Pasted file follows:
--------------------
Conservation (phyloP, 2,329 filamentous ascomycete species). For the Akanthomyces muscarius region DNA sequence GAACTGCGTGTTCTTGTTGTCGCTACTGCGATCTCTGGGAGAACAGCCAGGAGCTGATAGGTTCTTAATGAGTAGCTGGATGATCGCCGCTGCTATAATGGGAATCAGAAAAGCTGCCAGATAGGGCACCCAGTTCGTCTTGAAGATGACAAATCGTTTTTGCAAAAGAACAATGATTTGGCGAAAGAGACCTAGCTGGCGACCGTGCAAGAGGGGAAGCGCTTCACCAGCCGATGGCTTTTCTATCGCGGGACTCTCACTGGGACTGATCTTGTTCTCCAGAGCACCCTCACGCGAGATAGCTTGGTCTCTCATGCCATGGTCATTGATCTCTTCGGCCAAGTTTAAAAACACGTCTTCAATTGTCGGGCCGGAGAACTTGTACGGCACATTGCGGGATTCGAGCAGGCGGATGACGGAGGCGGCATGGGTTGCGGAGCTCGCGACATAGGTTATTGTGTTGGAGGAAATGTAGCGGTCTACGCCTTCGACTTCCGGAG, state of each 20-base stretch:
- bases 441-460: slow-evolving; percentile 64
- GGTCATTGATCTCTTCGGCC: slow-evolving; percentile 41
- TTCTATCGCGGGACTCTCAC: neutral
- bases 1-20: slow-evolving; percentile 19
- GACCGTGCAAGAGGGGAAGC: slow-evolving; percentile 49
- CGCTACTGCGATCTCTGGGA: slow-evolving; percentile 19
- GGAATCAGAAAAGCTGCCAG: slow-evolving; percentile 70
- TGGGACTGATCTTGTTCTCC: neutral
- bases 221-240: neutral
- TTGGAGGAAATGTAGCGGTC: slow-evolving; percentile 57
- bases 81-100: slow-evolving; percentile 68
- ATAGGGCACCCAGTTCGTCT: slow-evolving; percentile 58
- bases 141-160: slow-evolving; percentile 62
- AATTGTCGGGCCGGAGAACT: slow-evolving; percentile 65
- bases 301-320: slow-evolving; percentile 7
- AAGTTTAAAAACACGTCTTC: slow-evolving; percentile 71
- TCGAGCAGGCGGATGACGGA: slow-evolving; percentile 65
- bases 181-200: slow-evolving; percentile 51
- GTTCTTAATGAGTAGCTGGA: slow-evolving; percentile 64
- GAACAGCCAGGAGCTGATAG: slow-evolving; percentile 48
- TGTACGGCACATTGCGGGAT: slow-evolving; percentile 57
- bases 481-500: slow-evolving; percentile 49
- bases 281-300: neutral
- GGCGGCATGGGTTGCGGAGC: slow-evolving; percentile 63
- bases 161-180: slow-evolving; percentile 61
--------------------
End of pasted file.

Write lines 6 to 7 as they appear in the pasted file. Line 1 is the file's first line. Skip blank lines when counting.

- GACCGTGCAAGAGGGGAAGC: slow-evolving; percentile 49
- CGCTACTGCGATCTCTGGGA: slow-evolving; percentile 19